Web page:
I tried to amuse myself by watching the theatre fill up, but I was horribly restless and turned around constantly to see if she were coming. At last she would know my name! At last she would speak to me! For I assured myself that she couldn't be so heartless as to ignore me. She couldn't! As the time passed my restlessness increased to a torment of suspense.

A minute or two before curtain time she arrived. I was watching the aisle to the right, but she came unexpectedly down the other side and was already pushing her way past the row of knees to her seat before I saw her. My heart leaped with joy as I saw that she was in front; she would sit next me, as I had hoped! Behind was her companion, a pleasant-faced lady of fifty-five or so, no doubt her mother, or possibly an aunt.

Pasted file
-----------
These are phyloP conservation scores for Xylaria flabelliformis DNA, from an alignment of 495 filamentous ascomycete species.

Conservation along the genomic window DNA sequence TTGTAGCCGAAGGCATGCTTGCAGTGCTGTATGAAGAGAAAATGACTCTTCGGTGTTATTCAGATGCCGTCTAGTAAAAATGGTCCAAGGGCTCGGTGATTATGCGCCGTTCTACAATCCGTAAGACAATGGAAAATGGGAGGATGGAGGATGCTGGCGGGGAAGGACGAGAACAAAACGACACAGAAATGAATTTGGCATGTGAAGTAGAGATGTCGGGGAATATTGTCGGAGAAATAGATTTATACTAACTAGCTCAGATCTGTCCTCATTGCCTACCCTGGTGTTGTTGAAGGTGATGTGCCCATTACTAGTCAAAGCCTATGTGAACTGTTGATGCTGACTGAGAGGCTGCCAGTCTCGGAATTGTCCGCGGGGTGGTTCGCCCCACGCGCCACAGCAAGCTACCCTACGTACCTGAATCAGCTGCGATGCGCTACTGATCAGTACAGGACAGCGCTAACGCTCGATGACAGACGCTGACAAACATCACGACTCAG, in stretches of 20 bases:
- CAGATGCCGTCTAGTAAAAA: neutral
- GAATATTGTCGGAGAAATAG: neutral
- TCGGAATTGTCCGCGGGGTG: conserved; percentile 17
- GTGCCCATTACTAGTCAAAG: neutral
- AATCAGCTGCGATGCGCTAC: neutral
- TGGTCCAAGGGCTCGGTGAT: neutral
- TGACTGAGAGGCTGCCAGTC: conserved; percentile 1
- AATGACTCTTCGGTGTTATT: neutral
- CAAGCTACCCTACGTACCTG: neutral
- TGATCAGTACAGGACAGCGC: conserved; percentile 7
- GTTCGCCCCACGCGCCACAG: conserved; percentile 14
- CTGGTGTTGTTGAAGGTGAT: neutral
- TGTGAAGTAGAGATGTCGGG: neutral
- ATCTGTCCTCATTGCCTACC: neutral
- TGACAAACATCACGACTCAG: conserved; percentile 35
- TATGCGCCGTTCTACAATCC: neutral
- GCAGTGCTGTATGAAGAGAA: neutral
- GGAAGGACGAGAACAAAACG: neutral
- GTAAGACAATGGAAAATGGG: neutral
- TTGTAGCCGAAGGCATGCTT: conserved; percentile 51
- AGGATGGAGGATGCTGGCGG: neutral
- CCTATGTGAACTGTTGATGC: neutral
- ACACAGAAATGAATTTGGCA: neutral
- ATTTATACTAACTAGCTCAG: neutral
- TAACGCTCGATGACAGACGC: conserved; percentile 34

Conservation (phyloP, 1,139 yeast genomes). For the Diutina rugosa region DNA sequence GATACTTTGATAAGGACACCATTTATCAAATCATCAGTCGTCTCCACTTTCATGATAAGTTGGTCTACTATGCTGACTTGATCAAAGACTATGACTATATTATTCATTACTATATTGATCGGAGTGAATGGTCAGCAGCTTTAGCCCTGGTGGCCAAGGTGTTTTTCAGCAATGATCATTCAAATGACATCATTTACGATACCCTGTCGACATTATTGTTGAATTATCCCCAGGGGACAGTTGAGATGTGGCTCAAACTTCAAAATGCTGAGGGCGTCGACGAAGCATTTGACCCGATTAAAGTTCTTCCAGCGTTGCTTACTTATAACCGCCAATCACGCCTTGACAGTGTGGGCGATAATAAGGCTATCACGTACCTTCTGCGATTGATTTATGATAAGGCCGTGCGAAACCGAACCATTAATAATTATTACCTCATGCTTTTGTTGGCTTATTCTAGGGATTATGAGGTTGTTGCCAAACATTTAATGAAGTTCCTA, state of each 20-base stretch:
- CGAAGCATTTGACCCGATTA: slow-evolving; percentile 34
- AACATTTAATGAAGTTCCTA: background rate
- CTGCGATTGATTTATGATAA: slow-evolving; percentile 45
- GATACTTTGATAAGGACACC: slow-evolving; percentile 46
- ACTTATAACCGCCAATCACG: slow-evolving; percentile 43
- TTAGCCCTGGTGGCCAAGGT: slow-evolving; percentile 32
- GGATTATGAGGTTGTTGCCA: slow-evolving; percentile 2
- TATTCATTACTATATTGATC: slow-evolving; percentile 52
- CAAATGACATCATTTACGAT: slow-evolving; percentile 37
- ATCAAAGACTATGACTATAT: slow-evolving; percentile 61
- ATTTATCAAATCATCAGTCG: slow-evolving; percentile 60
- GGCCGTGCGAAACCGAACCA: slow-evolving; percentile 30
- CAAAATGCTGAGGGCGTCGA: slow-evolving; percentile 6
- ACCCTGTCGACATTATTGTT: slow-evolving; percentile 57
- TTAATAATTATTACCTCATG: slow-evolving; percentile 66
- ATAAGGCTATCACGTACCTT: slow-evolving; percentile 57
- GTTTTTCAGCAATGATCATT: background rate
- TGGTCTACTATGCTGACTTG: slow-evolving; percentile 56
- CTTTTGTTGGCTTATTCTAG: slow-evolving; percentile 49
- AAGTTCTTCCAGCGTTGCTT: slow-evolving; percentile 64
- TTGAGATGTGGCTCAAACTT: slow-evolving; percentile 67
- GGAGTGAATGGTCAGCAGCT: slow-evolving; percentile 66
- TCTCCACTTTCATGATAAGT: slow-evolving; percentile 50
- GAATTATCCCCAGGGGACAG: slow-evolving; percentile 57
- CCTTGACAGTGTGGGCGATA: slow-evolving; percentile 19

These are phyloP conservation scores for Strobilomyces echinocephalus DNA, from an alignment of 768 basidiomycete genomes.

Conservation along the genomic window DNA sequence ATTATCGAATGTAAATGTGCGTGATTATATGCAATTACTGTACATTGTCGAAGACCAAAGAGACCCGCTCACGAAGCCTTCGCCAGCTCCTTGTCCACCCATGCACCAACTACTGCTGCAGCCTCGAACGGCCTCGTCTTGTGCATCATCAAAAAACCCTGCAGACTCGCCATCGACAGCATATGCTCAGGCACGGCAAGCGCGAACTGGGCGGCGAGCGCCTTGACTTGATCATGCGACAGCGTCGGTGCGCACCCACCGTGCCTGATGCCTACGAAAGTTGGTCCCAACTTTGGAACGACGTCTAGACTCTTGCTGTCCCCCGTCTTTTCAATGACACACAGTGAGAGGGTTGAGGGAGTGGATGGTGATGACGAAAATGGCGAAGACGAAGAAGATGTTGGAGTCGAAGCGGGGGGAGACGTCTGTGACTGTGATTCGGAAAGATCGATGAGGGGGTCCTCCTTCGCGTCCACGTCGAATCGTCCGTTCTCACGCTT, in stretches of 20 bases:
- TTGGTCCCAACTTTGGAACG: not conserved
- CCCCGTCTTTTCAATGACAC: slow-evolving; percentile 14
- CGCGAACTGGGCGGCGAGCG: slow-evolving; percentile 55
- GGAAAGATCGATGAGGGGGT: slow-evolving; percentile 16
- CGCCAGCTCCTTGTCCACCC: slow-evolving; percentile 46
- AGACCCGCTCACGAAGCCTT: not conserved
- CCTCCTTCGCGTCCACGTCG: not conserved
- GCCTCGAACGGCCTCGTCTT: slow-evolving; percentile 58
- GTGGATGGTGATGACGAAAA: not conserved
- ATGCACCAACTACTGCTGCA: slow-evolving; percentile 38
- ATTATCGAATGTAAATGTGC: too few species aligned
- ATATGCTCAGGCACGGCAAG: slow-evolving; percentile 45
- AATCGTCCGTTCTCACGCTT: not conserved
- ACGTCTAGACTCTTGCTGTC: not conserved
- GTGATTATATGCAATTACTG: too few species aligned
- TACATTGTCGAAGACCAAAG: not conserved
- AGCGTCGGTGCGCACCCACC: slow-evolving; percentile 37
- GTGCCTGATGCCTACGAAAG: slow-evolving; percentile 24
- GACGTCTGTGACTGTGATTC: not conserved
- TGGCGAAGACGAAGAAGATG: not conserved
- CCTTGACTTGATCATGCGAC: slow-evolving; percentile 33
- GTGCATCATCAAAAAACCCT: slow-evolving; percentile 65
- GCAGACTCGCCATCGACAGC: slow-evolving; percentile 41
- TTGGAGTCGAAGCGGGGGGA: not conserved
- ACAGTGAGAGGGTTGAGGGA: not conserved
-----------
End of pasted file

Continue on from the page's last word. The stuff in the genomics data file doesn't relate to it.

They had barely time to get seated and take off their wraps before the house darkened and the curtain rose. Out of the corner of my eye I could see her profile, delicate in its severity, and the soft rounded contour of neck and shoulders, her dark fine hair contrasting startlingly with the whiteness of her skin. I haven't the remotest idea about the first act. I scarcely breathed;—so close to her, almost touching her! There in front of us her breath was mingling with mine! And soon she would read my name. She would speak to me. I was a-quiver with excitement and hope. Would they never get through that foolishness on the stage?